Welcome to the Shire of Gingin.
Today we would like to offer you an insight into all the attractions that this beautiful area has to offer. We have arranged some information into a format similar to a two-day self drive tour, so sit back and imagine you are being chauffeured around the sights of the Gingin Shire.
We begin on Indian Ocean Drive at Yanchep National Park, then head north up the coast and return via an inland route. As we travel north from Perth, there are many interesting areas to explore. Through the Gateway to the Wildflower Region, you will enter a unique stand of Pinus Pinater, and there are also 55 different varieties of Banksia to be seen throughout the Shire. Passing through the horticultural areas, you can view many hectares of vegetables being grown for the local and Export markets.
Continuing on Route 66, we turn left 88km north of Perth and enter the picturesque town of GUILDERTON. Good fishing can be found both in the river and the ocean. The river provides an excellent swimming area for children, while the ocean generally offers a good wave for surfing; the town also has a general Store, country club, roadhouse, synthetic bowling green, tennis courts, nine hole golf course and canoe and boat hire. All these activities should be enough to keep any visitor amused!
Accommodation is available at the Caravan Park situated on the banks of the Moore River; private residences are also usually available for rent. Day-trippers are catered for with adequate barbecue facilities.
Ten minutes driving further north brings us to the delightful small fishing village of SEABIRD, which offers a tranquil holiday “away from it all”, with a very safe beach and ample leisure pursuits. Until recently, Seabird was a closed town, where only bonafide fisherman were able to obtain land. It is now open to the public, and there are good services offered, including a strata titled caravan park and a shop.
Continue to drive for a further 20 minutes north, through rolling coastal plains interspersed with cattle grazing country and you will reach LEDGE POINT. Primarily a cray-fishing town, Ledge Point is fast becoming a centre that caters for activities for all age groups and is well worth a visit, be it a day trip or a stay of a week. Good fishing and safe swimming beach are features which compliment the excellent new caravan park, making it an ideal family holiday spot. Other holiday accommodation is available and there is a store and Country Club, along with a Bowling Green, Tennis Courts, Skate Park and barbecue facilities.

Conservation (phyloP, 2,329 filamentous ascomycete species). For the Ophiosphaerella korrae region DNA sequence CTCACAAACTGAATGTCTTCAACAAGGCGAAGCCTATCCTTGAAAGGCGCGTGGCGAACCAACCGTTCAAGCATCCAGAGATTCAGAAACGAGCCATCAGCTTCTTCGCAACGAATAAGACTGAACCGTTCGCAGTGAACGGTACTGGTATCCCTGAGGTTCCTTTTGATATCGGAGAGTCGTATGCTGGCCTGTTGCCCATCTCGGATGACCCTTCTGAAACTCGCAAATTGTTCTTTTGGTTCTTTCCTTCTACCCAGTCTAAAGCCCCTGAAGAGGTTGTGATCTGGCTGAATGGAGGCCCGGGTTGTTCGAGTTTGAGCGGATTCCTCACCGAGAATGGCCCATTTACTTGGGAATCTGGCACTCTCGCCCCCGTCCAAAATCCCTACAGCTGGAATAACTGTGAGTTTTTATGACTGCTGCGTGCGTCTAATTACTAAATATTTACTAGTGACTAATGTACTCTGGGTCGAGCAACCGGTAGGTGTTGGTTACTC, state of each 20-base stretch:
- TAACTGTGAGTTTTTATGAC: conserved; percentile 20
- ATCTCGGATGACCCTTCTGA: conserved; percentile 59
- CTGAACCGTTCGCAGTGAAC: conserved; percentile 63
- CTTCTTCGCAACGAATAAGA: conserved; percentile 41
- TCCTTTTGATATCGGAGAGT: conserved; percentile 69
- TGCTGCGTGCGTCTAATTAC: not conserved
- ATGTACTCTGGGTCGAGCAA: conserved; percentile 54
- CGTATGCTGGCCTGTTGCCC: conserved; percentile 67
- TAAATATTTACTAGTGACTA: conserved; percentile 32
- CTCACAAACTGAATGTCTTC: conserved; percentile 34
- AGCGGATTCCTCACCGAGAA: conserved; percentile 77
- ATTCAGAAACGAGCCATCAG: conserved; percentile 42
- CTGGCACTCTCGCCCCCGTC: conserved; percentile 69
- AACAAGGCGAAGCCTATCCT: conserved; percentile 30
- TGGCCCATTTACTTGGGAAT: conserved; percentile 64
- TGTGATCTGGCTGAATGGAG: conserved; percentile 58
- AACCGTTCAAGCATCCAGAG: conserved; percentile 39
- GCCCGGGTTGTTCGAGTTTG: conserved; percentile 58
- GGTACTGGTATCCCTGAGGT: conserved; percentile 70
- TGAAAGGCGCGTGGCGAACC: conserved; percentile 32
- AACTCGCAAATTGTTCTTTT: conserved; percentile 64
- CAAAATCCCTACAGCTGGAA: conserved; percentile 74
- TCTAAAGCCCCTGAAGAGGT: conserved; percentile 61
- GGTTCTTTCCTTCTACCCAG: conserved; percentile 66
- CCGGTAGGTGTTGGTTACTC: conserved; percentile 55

In mid-January each year, Ledge Point is where the annual International Windsurfing Marathon event commences. The Ledge to Lancelin Ocean Classic is a gruelling 24km open windsurfing race which finishes in LANCELIN, some 25-30 minutes after the first sailors leave the Ledge Point beach. Enthusiasts from all over the world compete in this event.
By road, LANCELIN is a further ten minutes drive north of Ledge Point and is fast becoming known as one of the World’s best sail-boarding and kite surfing venues.
For many years, Lancelin was a sleepy fishing village with many attractions that only a lucky few were able to enjoy. In the early years, a rugged, rutted road was the only access in or out, and only very enthusiastic fishermen would journey to the secluded little settlement.
Today, all roads of Australia start in Lancelin, the home of Water sports. The “Desert” of pure white sand hills inland from the town is unique, and provides a vast playground for all to enjoy, particularly those with off-road vehicles. Lancelin Island provides a spectacular view as the sun drops out of sight over the Indian Ocean. The place to be then, is on the Jetty, with many recreational fishermen and their families.
The Lancelin bay is protected by a reef which provides an excellent spot for surfers, snorkelers and divers, who have shared the environment with the dolphins and seals for many years. Lancelin is also the hub of the rock lobster industry and is one of Western Australia’s major export earners; in the area alone, $6.5 million worth of lobsters are harvested from the ocean each season and a natural harbour created by reefs shelter the 105 resident crayboats at their moorings.
Lancelin has practically everything a visitor could desire. There is sailboard and kite surfing schools which teach the art to all ages and ability levels, with instructors who are highly skilled practitioners of the sport, and who are fully qualified. Sailboard and kite boards are also available for hire to experienced sportspeople who do not require any instruction. Surfing schools are also run from the Back Beach at Lancelin for those wishing to learn how to “hang ten”!